LASSCO bids a fond farewell to another big beast of the Victorian public house interior.
The Victorian mahogany and acid etched glass back-bar which LASSCO salvaged from The Barge public house in Canning Town, East London has at last been loaded up for dispatch to a new home.
The building housing The Barge was erected in 1862 at the river end of Liliput Lane for the refreshment and diversion of the working population of the newly built Royal Docks. The Victoria and Albert docks were particularly engaged in the import and unloading of food and provisions. For 120 years streets of dockers’ cottages, pubs and fine municipal buildings intertwined with rows of towering granaries and refrigerated warehouses alongside the bustling quays at the waters edge.
Like many East London characters in the docklands, the pub was known by a number of names. Its longest spell was as the Freemason’s Tavern – eventually leading to the renaming of Liliput Lane as Freemasons Road. It was also at one point called the Kilkenny Castle, recalling perhaps the Irish stevedores resident in the area rather more than the palatial Irish seat of the Marquesses of Ormonde.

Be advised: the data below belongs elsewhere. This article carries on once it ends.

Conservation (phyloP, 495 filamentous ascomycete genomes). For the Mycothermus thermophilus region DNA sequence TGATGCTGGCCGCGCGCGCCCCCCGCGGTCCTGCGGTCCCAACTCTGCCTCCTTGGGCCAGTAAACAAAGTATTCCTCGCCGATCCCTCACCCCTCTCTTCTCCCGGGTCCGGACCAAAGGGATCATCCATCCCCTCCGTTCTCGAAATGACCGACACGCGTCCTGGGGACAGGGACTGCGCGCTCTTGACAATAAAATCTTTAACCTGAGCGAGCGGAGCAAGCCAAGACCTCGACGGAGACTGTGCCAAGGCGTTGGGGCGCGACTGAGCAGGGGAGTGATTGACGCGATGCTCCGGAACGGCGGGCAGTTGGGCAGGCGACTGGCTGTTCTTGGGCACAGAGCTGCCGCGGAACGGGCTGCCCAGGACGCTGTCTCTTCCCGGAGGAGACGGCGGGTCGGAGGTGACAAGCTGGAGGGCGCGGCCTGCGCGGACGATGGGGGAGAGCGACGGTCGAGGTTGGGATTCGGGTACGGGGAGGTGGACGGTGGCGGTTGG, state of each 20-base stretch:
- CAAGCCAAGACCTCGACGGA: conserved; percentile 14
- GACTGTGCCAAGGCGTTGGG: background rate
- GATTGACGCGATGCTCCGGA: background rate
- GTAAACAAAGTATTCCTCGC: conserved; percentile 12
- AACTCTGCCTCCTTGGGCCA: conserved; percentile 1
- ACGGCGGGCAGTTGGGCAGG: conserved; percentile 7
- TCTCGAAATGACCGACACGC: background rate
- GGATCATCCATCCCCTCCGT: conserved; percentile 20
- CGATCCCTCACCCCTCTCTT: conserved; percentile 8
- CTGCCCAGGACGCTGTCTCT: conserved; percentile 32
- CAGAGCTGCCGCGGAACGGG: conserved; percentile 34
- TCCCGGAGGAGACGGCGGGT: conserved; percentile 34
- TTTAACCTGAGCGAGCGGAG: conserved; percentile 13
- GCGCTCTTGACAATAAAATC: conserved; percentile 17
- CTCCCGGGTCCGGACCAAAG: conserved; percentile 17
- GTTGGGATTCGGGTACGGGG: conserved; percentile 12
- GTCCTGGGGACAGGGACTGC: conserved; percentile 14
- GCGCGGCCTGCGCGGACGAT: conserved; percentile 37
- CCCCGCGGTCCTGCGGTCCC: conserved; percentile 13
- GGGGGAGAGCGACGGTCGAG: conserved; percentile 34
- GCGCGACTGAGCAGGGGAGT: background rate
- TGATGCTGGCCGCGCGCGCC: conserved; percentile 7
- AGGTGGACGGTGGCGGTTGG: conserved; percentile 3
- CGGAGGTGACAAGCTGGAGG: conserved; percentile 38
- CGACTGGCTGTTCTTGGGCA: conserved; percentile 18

The Royal Docks, an area roughly equivalent to central London from Hyde Park Corner to The Tower, eventually succumbed to the pressures of containerisation and finally closed in 1981. The Barge lived on as a community pub of sorts until its trading closure in 2002. It was subsequently used as a hostel and homeless shelter.
The building itself, although roughly handled on the exterior and somewhat declined from its pre-war pomp, still retained a number of magnificent internal fittings including glass, a mahogany bar and decorative wrought iron work of exhibition quality. LASSCO, as ever, was on hand to salvage what we could at last orders.
And so the Barge, (née The Freemason’s Tavern, A.K.A. the Kilkenny Castle) which had outlived five British monarchs, survived Hitlers’ Blitz and the eventual long resisted collapse of the Royal Docks was at last cleared to make way for a concrete flight of stairs for Cross Rail in 2015.
After a short stay under the appreciative stewardship of LASSCO the bar is off the a new home and a new purpose where, like so many LASSCO bits, it takes with it a story worth telling.
LASSCO has an ever changing stock of salvaged and reclaimed public house fixtures and fittings sourced from jobs across London and over the country.
The quality of work and materials involved in the making of these articles is something rarely encountered in shop fittings today.
The Stock is spread over all three branches of LASSCO and can be viewed online, in shop or discussed in detail over the phone with any of our shop staff.